Most people are unaware of the growing threat of medical identity theft but it can be serious if someone steals your protected health information (PHI), otherwise known as your “medical identity,” to gain access to medical services, to procure drugs, or to defraud private insurers or government benefit programs such as Medicare and Medicaid.
Your medical identity consists of your health information such as medical history, allergies to drugs, blood type, prescriptions, and of course your social security number and health care provider.
The transformation to electronic record-keeping has made it easier for some to obtain your PHI by some but most often, the theft is done by someone close to you.
In a recent Survey on Medical Identity Theft published by Ponemom, it was found that the thief is most likely to be someone the victim knows very well. In the study which surveyed 700 victims of medical identity theft, most cases result not from a data breach but from the sharing of personally identification credentials with family and friends. Or, that family members take the victim’s credentials without permission.
If someone uses your medical information, such use could contaminate the your health records with erroneous information such as blood type, serious health conditions, and prescription drugs.
Also, if a friend or family member uses your medical insurance to obtain treatment, you could become liable for the amount of the charges not covered by the insurance and possibly all of the charges once the insurance company realizes fraud was involved. Receiving a bill from a medical provider might be the first sign that something is wrong and should be acted on quickly.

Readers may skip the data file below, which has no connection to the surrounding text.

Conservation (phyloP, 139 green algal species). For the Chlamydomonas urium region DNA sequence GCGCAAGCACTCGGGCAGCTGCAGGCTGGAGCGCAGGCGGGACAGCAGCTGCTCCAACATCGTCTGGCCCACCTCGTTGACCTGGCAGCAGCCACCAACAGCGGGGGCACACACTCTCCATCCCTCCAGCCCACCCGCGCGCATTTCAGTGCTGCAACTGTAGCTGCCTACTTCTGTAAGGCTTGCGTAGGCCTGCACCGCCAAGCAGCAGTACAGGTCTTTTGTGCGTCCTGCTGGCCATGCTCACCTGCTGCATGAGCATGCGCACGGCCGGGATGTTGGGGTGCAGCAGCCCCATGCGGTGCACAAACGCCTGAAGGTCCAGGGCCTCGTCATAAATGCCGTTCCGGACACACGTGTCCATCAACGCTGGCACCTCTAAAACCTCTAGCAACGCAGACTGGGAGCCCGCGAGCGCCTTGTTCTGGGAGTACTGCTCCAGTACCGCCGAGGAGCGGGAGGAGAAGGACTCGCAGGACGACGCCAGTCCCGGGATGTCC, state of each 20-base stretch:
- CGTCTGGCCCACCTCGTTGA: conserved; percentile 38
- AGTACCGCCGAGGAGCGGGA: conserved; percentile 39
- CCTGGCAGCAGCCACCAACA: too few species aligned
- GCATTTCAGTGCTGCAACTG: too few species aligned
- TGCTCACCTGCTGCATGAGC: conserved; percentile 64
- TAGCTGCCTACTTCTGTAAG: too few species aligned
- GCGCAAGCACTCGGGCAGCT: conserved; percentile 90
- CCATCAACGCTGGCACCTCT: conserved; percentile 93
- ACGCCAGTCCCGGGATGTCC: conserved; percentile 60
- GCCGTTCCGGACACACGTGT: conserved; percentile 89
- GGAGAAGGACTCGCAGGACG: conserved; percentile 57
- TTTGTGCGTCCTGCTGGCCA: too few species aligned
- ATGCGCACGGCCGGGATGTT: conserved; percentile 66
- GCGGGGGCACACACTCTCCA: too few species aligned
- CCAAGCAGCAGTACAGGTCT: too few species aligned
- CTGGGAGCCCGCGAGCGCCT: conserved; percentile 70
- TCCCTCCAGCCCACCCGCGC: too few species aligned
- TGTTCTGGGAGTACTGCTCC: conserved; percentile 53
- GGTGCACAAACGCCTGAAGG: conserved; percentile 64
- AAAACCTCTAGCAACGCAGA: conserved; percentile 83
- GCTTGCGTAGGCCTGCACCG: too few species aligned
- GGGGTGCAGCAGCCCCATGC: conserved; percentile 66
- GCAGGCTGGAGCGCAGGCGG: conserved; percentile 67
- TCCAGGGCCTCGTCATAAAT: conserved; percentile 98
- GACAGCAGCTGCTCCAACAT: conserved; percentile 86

Jack was an Army Reservist who was called for duty in Afghanistan. When he left, he put his medical insurance card form his employer in his dresser drawer for safe keeping. While he was away, his brother, Bob, who had lost his job and therefore his health insurance, used Jack’s card to obtain medical treatment for a serious illness.
When Jack returned from service, he was almost terminated from his job for letting his brother use his card while he was away. Of course he hadn’t but he had to go through the pain and effort of clearing his records while his brother was prosecuted for stealing medical services.
All of this could have been avoided if Jack kept his medical insurance card in a safer place.
How to keep your medical identity safe:
- Keep your records in a lock box
- Don’t share your records, even casually with another family member unless it is absolutely necessary
- If you do share your information, keep a record of what information you shared and with whom
- If you lose your wallet containing medical information, be sure to report the loss to your insurance company right away so your account can’t be breached
We all should be aware of the negative consequences of a medical identity theft and take steps to safe-guard our data.